Friday, November 30, 2007

Roast Chicken

The recipe for this roast chicken is Thomas Keller's. If you don't know who Thomas Keller is, look up The French Laundry.

At Albertson's, I could only find 3-4 pound chickens. What the heck? Where are my hormone-injected, crazy steroid-taking 7 pound chickens?

Oh well, the recipe calls for a 3 pound chicken anyways, and it works best with smaller chickens because the oven stays at 450 degrees the whole time. Try that with a bigger chicken, and you'll have a dry, burnt outer layer while the insides are still uncooked.

I wanted to make a whole dinner, so I made two sides--mashed potatoes, and green beans with bacon.

Of course, the green beans were sautéed in bacon fat.

Here's the chicken out of the oven, and there's a nice, crispy skin! If you look at the wings, you might be able to see that I tucked them back, which is recommended. I also wanted to tie up the legs (aka truss the bird), but uh...I still don't have floss/kitchen twine.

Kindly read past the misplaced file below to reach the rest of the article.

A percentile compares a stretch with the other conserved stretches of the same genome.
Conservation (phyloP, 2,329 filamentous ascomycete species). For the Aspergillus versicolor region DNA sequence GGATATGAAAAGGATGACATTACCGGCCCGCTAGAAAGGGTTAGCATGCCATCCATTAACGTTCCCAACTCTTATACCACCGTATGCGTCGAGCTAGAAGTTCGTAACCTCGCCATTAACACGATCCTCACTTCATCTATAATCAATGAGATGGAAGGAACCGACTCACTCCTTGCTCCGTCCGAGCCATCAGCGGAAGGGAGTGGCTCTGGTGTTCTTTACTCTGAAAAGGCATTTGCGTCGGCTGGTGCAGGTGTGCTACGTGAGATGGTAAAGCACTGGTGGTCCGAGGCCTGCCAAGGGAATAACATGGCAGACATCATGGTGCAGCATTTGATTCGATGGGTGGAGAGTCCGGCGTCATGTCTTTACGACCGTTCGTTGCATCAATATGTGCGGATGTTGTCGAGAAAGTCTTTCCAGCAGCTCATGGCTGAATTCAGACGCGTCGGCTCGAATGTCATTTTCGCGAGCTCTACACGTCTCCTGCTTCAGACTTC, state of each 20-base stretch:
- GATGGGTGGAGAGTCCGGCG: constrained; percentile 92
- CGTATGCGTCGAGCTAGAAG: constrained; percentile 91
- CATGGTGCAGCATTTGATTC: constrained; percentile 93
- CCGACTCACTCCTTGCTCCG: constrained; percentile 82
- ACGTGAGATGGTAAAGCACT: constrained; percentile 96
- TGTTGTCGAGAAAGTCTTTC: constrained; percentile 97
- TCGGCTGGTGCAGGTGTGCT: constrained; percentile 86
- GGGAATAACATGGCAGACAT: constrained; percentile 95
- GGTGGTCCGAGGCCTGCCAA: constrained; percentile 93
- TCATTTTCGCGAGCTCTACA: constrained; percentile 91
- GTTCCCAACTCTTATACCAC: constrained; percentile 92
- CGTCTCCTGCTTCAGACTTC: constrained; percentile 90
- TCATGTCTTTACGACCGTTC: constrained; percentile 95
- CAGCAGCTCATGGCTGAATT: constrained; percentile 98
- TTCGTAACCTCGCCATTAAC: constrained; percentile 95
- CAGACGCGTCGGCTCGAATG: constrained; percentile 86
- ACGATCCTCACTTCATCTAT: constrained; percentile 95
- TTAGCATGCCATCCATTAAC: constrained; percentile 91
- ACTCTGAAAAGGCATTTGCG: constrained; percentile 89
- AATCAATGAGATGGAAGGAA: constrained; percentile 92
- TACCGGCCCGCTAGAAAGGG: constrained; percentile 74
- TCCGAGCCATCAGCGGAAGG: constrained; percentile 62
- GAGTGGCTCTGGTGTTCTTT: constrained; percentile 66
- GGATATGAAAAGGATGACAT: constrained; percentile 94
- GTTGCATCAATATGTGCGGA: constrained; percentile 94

You can see that I set it on a mirepoix, so that it doesn't end up sitting in its own juices. Why don't you want it sitting in its own juices? Well, unless you like crispy chicken on the top and a soggy chicken on the bottom...

Also, the mirepoix has another purpose besides lifting the chicken off the bottom of the pan--it flavors the chicken juice, which makes for a great chicken gravy.

The plating: Roast chicken, green beans and bacon, mashed potatoes with chicken gravy.

Pizza--a success!

I tried making pizza again. This time, however, I didn't stretch out the dough as much, since the doughball from Trader Joe's is pretty small. How'd it turn out? Pretty good!

Cheese came out slightly burnt, that even a bad thing? Sure didn't taste like it.

There really wasn't a lot of dough though...instead of stretching it out to 16", I stretched it out to about 10". The crust wasn't floppy anymore, but it was still really thin.

I guess next time, I'll buy two dough balls...or make my own.

Sunday, November 25, 2007

A failure...and thanksgiving.